Must-dos be­fore buy­ing a house

The Horowhenua Mail - - CONVERSATIONS -

Make sure the home you want to buy is well vet­ted be­fore you sign, writes

The quin­tes­sen­tial Kiwi dream is to own a house on our very own slice of Aotearoa. But if you’re in the mar­ket to buy a house, here are some boxes you might want to think about tick­ing be­fore you raise your hand at auc­tion.

It might look lovely on the out­side, but ter­mites (or the New Zealand equiv­a­lent) may have se­cretly made the foun­da­tions of the house you’ve fallen in love with their home.

A build­ing re­port will tell you what parts of a house are dodgy, like a deck that didn’t get coun­cil ap­proval and is hang­ing onto the side of the house by only a few nails, or a roof that’s so rusty it might im­plode dur­ing the next hail storm. Build­ing re­ports don’t al­ways come back with ver­dicts as dire as these, but they do of­fer prospec­tive pur­chasers both bar­gain­ing power and peace of mind.

It’s not un­com­mon to read a news story fea­tur­ing some­one who’s high on P. But not only is meth bad for the peo­ple us­ing it, it can also im­pact the health of peo­ple who live in homes where it has been smoked or cooked.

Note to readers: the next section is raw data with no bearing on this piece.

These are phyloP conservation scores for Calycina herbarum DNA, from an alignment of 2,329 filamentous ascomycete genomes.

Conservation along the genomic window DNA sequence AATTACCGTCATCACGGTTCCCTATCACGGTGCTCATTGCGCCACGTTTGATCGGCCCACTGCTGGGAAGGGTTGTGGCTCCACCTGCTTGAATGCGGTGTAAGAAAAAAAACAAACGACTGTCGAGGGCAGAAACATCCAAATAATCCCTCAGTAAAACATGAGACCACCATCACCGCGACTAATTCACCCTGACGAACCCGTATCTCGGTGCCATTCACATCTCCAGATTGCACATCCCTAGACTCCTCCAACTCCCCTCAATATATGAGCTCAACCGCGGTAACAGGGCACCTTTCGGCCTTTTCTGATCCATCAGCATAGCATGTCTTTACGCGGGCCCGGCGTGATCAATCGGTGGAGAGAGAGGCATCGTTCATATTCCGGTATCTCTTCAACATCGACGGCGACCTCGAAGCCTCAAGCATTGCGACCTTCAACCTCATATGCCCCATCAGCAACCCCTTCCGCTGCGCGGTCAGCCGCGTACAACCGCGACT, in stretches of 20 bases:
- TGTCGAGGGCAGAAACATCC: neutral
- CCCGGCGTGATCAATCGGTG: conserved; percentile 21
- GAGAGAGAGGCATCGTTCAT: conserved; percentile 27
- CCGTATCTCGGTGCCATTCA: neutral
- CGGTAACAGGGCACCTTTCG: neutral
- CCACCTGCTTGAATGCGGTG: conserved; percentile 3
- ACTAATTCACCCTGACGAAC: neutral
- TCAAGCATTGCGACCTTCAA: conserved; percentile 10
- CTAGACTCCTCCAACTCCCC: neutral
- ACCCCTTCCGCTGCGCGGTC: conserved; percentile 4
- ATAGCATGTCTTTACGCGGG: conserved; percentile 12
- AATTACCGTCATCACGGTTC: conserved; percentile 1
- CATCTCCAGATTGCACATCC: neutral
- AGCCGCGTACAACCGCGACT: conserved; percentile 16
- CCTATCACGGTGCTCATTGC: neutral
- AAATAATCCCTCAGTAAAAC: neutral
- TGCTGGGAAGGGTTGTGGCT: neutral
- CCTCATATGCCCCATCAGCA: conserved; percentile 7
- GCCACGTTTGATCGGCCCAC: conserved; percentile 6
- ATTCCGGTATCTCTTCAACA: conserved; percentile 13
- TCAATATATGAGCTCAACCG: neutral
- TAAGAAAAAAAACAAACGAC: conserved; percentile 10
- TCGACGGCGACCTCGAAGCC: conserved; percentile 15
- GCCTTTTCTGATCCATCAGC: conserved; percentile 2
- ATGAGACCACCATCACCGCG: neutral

‘‘If you un­wit­tingly pur­chase a house that has traces of meth in it, it can be very ex­pen­sive to fix,’’ says Mor­gan Kircher, direc­tor of In­spect House New Zealand. ‘‘I’ve heard sto­ries of a cou­ple of thou­sand dol­lars’ worth of clean­ing, right through to the house be­ing com­pletely bull­dozed. It all de­pends on the level of con­tam­i­na­tion.’’

You never know who’s been smok­ing (or worse, cook­ing) meth, where, so don’t just as­sume your house should be fine be­cause you’re mov­ing into a cer­tain neigh­bour­hood. If you do de­cide to get a meth test done, though, com­bine it with a build­ing re­port. That way you know the tester is a qual­i­fied builder, not a cow­boy.

You might not have moved in yet, but that shouldn’t stop you from find­ing out what the neigh­bour­hood is like by go­ing straight to the horse’s mouth: the peo­ple who live there al­ready. Don’t be afraid to ask about prob­lem neigh­bours, rag­ing par­ties, bark­ing dogs or bur­glar­ies (all the things that the real es­tate agent won’t be able to an­swer). After all, you’re about to in­vest many thou­sands of dol­lars into this home, so you want it to be worth it.

While you’re at it, get ac­quainted with the area by tak­ing a stroll around the block. Where’s the lo­cal park? How far away is the dairy? Is there a res­tau­rant you can al­ready tell will quickly be­come your lo­cal? If you can’t be both­ered with all of that, you could al­ways turn on stalker mode.

While ev­ery ‘‘neigh­bour­hood’’ on Neigh­bourly is pri­vate, and you need to be ad­dress-ver­i­fied to be given ac­cess, some posts are made pub­lic so you can get a gauge of what your new neigh­bour­hood is like be­fore you move in.

Use your eyes, cross your Ts and check for P when buy­ing a new home.

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